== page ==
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when University of California, Riverside, botanist Sean Cutler figured out how the hormone abscisic acid (ABA) helps plants survive drought, the discovery felt more like a burden than a triumph. His finding was in jeopardy of languishing unpublished because previous research on the hormone was tainted by suspect results and retracted papers.
In the 1980s, scientists learned that plants produce ABA when their roots sense dry soil. Somehow, the ABA stimulates microscopic pores (called stomata) on the leaves to close, preventing water loss. Exactly how ABA triggered this reaction, however, remained a mystery.
Early studies examined how ABA turned certain genes on and off, but these reports were found to be riddled with errors. Several articles were retracted, and the results in others were greeted with skepticism. Cutler’s work zeroed in on the START family of proteins, known to drive lipid transport in both plants and animals. He found that when a synthetic ABA mimic bound to a START protein, it could close the stoma. But after the long history of false starts in ABA research, Cutler knew he faced an uphill battle getting his research published in a reputable journal.
So Cutler did something unorthodox in scientific circles: he called other labs working on ABA signaling in Arabidopsis thaliana and asked them to collaborate. “I think I was a little cocky in some ways,” Cutler says, because he was confident he had nailed the molecular mechanism behind ABA. “We were poised to move quickly, and we were secure en- ough that if [the other labs] said no, we wouldn’t really get scooped.”
A START family protein receptor has an open conformation in the absence of the signaling molecule ABA (top). When ABA (yellow balls) binds to the protein, the receptor closes (bottom), which activates a signaling cascade that ultimately closes stomata and improves drought tolerance.
Cutler’s decision to include other scientists was rather strategic. Because so many previous ABA receptors had run into trouble, the inclusion of four or five major ABA labs on his paper indicated that the research had undergone some presubmission peer review. If he could get major players in the ABA field to sign off on the research, Cutler reasoned, a journal editor was more likely to take him seriously.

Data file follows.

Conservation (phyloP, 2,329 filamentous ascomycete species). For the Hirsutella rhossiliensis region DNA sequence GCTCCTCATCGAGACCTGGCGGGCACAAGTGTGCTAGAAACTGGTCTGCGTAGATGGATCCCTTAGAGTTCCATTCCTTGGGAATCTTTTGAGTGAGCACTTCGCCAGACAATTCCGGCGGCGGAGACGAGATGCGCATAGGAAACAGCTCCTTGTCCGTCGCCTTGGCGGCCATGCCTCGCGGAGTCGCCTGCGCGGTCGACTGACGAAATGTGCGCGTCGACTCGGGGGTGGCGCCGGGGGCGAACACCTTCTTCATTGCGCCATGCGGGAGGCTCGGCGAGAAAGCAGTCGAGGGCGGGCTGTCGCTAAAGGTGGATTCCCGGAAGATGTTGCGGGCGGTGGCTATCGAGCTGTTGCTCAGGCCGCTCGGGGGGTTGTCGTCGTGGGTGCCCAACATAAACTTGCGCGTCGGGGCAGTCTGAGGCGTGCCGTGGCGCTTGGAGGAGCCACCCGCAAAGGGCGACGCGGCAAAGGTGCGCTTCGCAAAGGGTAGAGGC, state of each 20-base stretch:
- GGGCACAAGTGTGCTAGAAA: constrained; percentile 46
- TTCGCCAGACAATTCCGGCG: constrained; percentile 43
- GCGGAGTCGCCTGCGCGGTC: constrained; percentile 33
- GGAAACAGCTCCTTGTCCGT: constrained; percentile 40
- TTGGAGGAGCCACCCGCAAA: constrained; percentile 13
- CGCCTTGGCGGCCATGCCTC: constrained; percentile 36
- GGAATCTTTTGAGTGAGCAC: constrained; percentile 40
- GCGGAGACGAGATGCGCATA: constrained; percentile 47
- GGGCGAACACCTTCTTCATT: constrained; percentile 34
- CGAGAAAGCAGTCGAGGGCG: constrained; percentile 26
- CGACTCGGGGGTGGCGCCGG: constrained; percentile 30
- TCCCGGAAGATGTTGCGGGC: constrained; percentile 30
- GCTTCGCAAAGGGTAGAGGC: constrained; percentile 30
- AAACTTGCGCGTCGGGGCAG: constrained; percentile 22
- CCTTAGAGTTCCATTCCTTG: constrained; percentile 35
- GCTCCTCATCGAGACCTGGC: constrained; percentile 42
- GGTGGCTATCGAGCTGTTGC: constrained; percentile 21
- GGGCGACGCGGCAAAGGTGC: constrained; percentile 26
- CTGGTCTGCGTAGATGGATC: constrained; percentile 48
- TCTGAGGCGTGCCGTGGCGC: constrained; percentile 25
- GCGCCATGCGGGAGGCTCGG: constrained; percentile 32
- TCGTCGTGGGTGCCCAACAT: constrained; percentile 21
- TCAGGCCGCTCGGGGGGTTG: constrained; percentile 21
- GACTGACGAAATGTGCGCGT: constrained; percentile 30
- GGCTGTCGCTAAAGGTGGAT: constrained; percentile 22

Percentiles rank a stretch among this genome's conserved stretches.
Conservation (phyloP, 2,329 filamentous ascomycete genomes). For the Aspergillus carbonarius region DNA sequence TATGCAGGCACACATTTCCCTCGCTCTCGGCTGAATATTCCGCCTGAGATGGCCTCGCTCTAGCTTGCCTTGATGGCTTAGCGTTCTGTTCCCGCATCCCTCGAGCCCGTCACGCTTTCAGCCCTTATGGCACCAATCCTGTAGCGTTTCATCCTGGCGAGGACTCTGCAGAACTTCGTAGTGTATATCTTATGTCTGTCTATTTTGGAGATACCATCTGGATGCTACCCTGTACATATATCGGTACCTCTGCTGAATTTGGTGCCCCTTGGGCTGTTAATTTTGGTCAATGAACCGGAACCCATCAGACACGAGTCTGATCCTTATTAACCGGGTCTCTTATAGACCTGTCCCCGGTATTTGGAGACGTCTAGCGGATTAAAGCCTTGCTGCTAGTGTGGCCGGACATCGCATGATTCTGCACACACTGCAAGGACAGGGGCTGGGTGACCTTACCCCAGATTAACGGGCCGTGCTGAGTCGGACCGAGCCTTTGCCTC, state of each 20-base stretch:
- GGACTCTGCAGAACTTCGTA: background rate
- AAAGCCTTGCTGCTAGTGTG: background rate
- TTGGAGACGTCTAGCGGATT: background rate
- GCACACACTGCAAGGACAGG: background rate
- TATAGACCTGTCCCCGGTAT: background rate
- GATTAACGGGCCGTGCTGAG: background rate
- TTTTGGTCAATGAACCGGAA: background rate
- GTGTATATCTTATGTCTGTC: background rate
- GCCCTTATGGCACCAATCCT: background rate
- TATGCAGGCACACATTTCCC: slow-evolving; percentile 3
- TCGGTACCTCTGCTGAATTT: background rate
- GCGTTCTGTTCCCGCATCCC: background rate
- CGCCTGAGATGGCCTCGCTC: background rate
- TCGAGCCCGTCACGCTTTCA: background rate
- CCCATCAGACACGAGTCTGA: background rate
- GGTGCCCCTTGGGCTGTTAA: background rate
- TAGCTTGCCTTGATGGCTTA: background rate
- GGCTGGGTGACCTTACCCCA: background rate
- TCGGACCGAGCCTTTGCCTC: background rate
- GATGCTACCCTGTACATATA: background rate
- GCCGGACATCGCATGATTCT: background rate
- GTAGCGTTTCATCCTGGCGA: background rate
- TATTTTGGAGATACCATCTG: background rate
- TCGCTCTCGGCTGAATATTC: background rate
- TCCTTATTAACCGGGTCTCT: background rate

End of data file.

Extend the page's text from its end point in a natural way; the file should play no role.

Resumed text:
One of the first researchers he contacted was Peter McCourt, a botanist at the University of Toronto. McCourt was using a yeast model to study how proteins produced in response to ABA interacted with each other, and he was impressed by Cutler’s candid attitude. “Most people in a competitive area like this, if they’re ahead, they’re going to rush to publish,” McCourt says. “That’s what I felt was the big difference: he wasn’t secretive about it.”
Cutler’s gamble paid off, and his identification of an ABA receptor was published in the May 22, 2009 issue of Science.
Cutler stuck with the strategy of “communicating and coordinating” to get his most recent study published in the September 2010 issue of Nature Structural and Molecular Biology. In this instance, however, his plan didn’t unfold quite so smoothly. Nieng Yan at Tsinghua University in Beijing says he received an E-mail from Cutler in late 2009 asking all ABA scientists to inform the community when they were readying a manuscript for publication, so that researchers could communicate and collaborate more openly. Yan contacted Cutler in April asking him to collaborate on a study identifying the structure of a synthetic sulfonamide called pyrabactin bound to a START protein. Cutler responded that he had already submitted a manuscript to Nature Structural and Molecular Biology describing the same structure, but invited Yan to publish in the same issue. Yan declined and published separately in the September issue of the Journal of Biological Chemistry. Cutler says that, had he known of Yan’s research, he would have initiated contact sooner.
When Sean Cutler figured out how ABA helps plants survive drought, the discovery felt more like a burden than a triumph.
Yan and Cutler both found that the START proteins closed like gates around ABA and its mimics. Variation in the binding pocket of a START protein—even by just a couple of methyl groups—meant the gate couldn’t close on the ABA mimic and the ABA signal was stopped in its tracks. This knowledge heralds the potential of designing a chemical that can activate ABA signaling at will, protecting important crops from drying out in arid environments.
Overall, Cutler seems content with the way his decision has played out. He admits that this strategy isn’t right for every situation, but he feels that “the quality of the data is going to be much better if people sort of try to keep their egos under control.”